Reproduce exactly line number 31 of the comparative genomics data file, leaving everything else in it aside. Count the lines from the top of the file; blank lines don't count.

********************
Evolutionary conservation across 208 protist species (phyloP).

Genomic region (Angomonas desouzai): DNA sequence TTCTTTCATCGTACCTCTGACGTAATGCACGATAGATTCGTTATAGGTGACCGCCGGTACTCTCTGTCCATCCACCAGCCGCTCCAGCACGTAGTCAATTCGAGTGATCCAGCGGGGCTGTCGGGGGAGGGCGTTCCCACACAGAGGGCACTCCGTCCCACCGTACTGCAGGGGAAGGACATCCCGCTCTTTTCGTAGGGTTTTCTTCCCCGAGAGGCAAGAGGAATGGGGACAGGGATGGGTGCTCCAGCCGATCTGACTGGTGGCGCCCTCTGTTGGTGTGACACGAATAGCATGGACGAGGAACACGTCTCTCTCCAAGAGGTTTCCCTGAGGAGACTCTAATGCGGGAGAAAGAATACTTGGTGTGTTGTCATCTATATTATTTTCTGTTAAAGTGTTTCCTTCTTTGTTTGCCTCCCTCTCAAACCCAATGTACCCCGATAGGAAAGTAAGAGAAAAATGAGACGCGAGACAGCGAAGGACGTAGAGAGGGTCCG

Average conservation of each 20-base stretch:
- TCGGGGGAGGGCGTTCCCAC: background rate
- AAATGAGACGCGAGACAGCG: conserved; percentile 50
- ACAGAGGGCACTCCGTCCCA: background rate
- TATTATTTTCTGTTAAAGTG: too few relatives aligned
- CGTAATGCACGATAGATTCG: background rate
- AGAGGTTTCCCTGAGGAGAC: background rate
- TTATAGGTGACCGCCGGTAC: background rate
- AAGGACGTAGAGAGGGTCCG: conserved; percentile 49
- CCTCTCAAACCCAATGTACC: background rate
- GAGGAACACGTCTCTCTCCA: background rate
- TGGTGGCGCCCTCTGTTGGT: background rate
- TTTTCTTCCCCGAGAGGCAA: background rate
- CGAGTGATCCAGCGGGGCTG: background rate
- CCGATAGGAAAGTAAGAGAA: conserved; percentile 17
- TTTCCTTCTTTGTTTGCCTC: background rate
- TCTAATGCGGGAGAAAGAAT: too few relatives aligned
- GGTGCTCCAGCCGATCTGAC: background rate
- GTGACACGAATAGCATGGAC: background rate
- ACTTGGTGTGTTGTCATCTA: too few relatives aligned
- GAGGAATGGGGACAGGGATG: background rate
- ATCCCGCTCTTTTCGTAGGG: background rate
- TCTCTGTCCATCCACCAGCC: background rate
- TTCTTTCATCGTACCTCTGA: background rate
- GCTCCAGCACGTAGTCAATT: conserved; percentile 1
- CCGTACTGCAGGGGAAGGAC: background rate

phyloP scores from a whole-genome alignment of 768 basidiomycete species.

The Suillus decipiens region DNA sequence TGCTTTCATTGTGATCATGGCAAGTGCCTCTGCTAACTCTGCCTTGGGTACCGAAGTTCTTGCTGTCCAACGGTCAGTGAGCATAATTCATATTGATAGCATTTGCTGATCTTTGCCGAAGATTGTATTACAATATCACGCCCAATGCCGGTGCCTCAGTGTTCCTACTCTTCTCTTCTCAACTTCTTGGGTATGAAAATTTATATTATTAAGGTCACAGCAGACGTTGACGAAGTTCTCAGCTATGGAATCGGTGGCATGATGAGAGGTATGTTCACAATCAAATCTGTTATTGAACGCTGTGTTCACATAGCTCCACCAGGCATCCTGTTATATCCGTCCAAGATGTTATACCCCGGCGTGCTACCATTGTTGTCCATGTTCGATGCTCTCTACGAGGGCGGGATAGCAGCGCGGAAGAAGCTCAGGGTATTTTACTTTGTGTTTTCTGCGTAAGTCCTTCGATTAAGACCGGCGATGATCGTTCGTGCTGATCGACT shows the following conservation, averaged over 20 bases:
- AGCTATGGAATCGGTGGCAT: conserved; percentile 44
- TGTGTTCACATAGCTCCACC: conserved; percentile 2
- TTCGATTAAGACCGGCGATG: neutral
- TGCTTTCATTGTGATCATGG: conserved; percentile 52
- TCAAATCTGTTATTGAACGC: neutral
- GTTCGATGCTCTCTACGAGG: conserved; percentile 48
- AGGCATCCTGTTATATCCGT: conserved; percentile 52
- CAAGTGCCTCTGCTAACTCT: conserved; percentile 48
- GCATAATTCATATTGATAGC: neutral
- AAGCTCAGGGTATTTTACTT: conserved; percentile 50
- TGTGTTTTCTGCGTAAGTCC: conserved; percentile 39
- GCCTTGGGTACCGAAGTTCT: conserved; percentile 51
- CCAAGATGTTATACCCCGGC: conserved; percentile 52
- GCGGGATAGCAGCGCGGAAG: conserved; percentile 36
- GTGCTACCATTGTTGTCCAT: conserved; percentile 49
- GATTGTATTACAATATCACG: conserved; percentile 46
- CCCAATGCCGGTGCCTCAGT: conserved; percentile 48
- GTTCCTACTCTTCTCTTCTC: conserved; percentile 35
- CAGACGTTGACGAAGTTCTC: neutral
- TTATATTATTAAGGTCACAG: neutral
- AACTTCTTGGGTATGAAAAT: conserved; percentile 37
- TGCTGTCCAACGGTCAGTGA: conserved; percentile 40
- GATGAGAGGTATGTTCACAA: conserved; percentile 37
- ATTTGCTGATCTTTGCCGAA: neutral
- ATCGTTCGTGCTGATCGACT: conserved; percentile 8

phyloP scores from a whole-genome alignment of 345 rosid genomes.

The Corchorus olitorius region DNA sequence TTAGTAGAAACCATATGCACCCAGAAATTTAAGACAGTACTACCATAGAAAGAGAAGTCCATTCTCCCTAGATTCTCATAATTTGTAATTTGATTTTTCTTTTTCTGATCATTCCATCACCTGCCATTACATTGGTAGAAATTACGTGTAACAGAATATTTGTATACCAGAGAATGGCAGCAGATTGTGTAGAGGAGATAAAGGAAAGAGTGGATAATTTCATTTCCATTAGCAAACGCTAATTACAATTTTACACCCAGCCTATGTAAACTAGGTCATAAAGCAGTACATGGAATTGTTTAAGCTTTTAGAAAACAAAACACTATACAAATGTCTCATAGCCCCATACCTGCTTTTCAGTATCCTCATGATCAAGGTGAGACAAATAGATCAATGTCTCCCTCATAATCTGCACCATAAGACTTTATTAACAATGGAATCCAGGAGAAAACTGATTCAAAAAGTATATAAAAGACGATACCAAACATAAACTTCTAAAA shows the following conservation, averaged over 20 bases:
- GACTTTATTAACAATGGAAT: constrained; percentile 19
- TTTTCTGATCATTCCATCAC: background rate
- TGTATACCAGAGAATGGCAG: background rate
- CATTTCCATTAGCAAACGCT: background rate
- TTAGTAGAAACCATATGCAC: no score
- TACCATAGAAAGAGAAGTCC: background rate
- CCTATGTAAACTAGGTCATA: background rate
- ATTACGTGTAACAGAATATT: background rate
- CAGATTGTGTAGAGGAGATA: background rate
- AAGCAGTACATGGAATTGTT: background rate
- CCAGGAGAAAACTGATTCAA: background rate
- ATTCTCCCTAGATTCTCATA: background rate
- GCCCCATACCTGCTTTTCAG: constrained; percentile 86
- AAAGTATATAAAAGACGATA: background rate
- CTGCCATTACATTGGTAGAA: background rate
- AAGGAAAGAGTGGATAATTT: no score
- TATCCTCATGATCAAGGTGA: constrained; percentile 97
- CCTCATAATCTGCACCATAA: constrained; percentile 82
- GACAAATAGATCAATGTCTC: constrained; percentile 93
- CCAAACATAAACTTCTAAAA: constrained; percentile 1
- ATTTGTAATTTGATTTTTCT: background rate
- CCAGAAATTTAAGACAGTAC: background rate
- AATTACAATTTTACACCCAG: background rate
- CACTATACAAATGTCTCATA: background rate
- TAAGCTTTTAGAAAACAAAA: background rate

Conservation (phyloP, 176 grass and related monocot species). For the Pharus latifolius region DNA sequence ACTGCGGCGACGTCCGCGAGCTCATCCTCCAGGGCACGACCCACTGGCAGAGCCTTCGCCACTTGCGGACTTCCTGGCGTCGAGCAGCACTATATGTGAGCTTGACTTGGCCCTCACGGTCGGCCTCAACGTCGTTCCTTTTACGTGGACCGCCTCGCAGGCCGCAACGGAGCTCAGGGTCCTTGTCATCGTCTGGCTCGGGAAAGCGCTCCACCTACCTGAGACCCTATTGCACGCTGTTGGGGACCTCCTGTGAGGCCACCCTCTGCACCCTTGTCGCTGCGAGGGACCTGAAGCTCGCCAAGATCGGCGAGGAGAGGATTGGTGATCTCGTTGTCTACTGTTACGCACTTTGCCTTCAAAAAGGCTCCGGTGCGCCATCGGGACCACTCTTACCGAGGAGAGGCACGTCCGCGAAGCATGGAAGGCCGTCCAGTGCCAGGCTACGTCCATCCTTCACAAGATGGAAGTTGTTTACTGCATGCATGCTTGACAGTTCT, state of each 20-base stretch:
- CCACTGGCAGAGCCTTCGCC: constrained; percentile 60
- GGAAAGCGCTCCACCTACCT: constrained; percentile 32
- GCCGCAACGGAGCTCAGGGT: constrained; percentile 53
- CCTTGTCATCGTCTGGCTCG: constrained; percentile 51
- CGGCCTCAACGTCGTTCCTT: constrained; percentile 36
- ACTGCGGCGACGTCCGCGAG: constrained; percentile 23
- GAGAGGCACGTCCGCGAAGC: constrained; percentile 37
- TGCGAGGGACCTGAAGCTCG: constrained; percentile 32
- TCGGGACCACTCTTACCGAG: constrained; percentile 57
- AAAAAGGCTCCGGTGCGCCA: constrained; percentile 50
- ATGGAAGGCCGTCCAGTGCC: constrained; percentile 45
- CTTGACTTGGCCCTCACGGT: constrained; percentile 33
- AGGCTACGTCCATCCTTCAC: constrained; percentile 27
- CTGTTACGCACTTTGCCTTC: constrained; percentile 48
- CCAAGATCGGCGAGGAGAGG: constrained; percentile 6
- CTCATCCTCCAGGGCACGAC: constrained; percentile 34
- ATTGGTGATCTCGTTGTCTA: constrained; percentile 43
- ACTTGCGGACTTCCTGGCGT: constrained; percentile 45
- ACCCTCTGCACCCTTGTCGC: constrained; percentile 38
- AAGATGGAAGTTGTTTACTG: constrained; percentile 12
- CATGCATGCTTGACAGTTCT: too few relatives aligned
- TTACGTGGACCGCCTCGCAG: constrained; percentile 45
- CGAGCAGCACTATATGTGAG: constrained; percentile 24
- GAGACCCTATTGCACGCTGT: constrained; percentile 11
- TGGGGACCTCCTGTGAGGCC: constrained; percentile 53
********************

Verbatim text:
- AGCTATGGAATCGGTGGCAT: conserved; percentile 44